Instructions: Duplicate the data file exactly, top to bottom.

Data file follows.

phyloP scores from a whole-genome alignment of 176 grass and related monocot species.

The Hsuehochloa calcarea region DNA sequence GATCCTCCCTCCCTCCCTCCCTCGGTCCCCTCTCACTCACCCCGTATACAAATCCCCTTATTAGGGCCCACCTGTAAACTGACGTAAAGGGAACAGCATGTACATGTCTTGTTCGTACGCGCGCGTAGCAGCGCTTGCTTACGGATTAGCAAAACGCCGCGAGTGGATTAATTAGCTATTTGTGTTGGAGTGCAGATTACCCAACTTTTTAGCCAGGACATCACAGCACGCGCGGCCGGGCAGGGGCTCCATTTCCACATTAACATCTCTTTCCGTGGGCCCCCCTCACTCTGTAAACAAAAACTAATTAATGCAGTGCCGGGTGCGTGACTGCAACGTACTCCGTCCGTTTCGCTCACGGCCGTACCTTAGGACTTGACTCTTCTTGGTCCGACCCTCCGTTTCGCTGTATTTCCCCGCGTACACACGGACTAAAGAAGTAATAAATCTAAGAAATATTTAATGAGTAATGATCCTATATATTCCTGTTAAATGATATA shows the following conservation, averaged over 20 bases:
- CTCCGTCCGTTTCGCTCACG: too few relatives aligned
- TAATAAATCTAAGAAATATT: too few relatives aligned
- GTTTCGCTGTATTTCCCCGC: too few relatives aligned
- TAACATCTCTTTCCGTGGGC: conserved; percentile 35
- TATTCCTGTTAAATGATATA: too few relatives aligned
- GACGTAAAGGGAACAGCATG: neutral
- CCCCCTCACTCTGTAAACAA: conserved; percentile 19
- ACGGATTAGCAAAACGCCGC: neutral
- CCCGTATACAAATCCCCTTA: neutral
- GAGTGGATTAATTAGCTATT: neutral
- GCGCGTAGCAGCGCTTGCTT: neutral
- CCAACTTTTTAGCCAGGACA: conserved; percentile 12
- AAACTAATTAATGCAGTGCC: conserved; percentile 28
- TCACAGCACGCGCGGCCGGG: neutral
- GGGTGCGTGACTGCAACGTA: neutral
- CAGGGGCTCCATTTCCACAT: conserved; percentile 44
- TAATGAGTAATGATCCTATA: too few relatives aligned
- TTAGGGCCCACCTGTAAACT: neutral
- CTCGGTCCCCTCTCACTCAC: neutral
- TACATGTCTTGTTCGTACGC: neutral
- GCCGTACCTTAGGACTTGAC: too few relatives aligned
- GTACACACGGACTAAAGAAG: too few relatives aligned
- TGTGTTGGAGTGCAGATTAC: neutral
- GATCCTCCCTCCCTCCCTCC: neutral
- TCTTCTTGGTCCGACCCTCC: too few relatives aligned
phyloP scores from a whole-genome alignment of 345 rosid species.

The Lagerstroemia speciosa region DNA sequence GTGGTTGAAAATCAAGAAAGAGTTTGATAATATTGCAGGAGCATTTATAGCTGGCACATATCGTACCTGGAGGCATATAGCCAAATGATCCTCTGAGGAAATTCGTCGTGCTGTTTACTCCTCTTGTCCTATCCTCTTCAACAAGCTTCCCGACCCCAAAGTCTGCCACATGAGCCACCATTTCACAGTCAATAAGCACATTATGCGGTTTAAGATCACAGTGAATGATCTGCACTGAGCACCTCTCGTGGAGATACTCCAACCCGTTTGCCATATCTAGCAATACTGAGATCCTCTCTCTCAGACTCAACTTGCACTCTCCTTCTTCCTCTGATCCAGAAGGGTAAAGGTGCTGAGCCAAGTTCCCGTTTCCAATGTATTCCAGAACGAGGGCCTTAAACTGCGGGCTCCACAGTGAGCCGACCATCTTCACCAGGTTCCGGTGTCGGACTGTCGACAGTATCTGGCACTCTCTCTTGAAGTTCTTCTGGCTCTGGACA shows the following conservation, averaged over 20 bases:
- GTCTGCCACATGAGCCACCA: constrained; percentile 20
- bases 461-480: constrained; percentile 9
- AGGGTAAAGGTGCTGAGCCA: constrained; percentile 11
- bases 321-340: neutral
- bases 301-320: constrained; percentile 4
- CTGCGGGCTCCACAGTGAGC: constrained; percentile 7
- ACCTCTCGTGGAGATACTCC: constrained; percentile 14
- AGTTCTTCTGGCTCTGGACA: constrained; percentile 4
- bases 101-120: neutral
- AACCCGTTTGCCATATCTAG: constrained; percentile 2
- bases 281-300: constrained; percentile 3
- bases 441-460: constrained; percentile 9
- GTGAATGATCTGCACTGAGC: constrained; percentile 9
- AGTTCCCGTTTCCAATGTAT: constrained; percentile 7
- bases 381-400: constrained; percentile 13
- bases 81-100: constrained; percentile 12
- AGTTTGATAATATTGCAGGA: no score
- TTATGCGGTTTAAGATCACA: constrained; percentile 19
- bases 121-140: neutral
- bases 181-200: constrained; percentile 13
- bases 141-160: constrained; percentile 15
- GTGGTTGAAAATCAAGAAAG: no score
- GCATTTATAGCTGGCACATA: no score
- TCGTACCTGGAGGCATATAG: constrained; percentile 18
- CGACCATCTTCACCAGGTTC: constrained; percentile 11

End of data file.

phyloP scores from a whole-genome alignment of 176 grass and related monocot species.

The Hsuehochloa calcarea region DNA sequence GATCCTCCCTCCCTCCCTCCCTCGGTCCCCTCTCACTCACCCCGTATACAAATCCCCTTATTAGGGCCCACCTGTAAACTGACGTAAAGGGAACAGCATGTACATGTCTTGTTCGTACGCGCGCGTAGCAGCGCTTGCTTACGGATTAGCAAAACGCCGCGAGTGGATTAATTAGCTATTTGTGTTGGAGTGCAGATTACCCAACTTTTTAGCCAGGACATCACAGCACGCGCGGCCGGGCAGGGGCTCCATTTCCACATTAACATCTCTTTCCGTGGGCCCCCCTCACTCTGTAAACAAAAACTAATTAATGCAGTGCCGGGTGCGTGACTGCAACGTACTCCGTCCGTTTCGCTCACGGCCGTACCTTAGGACTTGACTCTTCTTGGTCCGACCCTCCGTTTCGCTGTATTTCCCCGCGTACACACGGACTAAAGAAGTAATAAATCTAAGAAATATTTAATGAGTAATGATCCTATATATTCCTGTTAAATGATATA shows the following conservation, averaged over 20 bases:
- CTCCGTCCGTTTCGCTCACG: too few relatives aligned
- TAATAAATCTAAGAAATATT: too few relatives aligned
- GTTTCGCTGTATTTCCCCGC: too few relatives aligned
- TAACATCTCTTTCCGTGGGC: conserved; percentile 35
- TATTCCTGTTAAATGATATA: too few relatives aligned
- GACGTAAAGGGAACAGCATG: neutral
- CCCCCTCACTCTGTAAACAA: conserved; percentile 19
- ACGGATTAGCAAAACGCCGC: neutral
- CCCGTATACAAATCCCCTTA: neutral
- GAGTGGATTAATTAGCTATT: neutral
- GCGCGTAGCAGCGCTTGCTT: neutral
- CCAACTTTTTAGCCAGGACA: conserved; percentile 12
- AAACTAATTAATGCAGTGCC: conserved; percentile 28
- TCACAGCACGCGCGGCCGGG: neutral
- GGGTGCGTGACTGCAACGTA: neutral
- CAGGGGCTCCATTTCCACAT: conserved; percentile 44
- TAATGAGTAATGATCCTATA: too few relatives aligned
- TTAGGGCCCACCTGTAAACT: neutral
- CTCGGTCCCCTCTCACTCAC: neutral
- TACATGTCTTGTTCGTACGC: neutral
- GCCGTACCTTAGGACTTGAC: too few relatives aligned
- GTACACACGGACTAAAGAAG: too few relatives aligned
- TGTGTTGGAGTGCAGATTAC: neutral
- GATCCTCCCTCCCTCCCTCC: neutral
- TCTTCTTGGTCCGACCCTCC: too few relatives aligned
phyloP scores from a whole-genome alignment of 345 rosid species.

The Lagerstroemia speciosa region DNA sequence GTGGTTGAAAATCAAGAAAGAGTTTGATAATATTGCAGGAGCATTTATAGCTGGCACATATCGTACCTGGAGGCATATAGCCAAATGATCCTCTGAGGAAATTCGTCGTGCTGTTTACTCCTCTTGTCCTATCCTCTTCAACAAGCTTCCCGACCCCAAAGTCTGCCACATGAGCCACCATTTCACAGTCAATAAGCACATTATGCGGTTTAAGATCACAGTGAATGATCTGCACTGAGCACCTCTCGTGGAGATACTCCAACCCGTTTGCCATATCTAGCAATACTGAGATCCTCTCTCTCAGACTCAACTTGCACTCTCCTTCTTCCTCTGATCCAGAAGGGTAAAGGTGCTGAGCCAAGTTCCCGTTTCCAATGTATTCCAGAACGAGGGCCTTAAACTGCGGGCTCCACAGTGAGCCGACCATCTTCACCAGGTTCCGGTGTCGGACTGTCGACAGTATCTGGCACTCTCTCTTGAAGTTCTTCTGGCTCTGGACA shows the following conservation, averaged over 20 bases:
- GTCTGCCACATGAGCCACCA: constrained; percentile 20
- bases 461-480: constrained; percentile 9
- AGGGTAAAGGTGCTGAGCCA: constrained; percentile 11
- bases 321-340: neutral
- bases 301-320: constrained; percentile 4
- CTGCGGGCTCCACAGTGAGC: constrained; percentile 7
- ACCTCTCGTGGAGATACTCC: constrained; percentile 14
- AGTTCTTCTGGCTCTGGACA: constrained; percentile 4
- bases 101-120: neutral
- AACCCGTTTGCCATATCTAG: constrained; percentile 2
- bases 281-300: constrained; percentile 3
- bases 441-460: constrained; percentile 9
- GTGAATGATCTGCACTGAGC: constrained; percentile 9
- AGTTCCCGTTTCCAATGTAT: constrained; percentile 7
- bases 381-400: constrained; percentile 13
- bases 81-100: constrained; percentile 12
- AGTTTGATAATATTGCAGGA: no score
- TTATGCGGTTTAAGATCACA: constrained; percentile 19
- bases 121-140: neutral
- bases 181-200: constrained; percentile 13
- bases 141-160: constrained; percentile 15
- GTGGTTGAAAATCAAGAAAG: no score
- GCATTTATAGCTGGCACATA: no score
- TCGTACCTGGAGGCATATAG: constrained; percentile 18
- CGACCATCTTCACCAGGTTC: constrained; percentile 11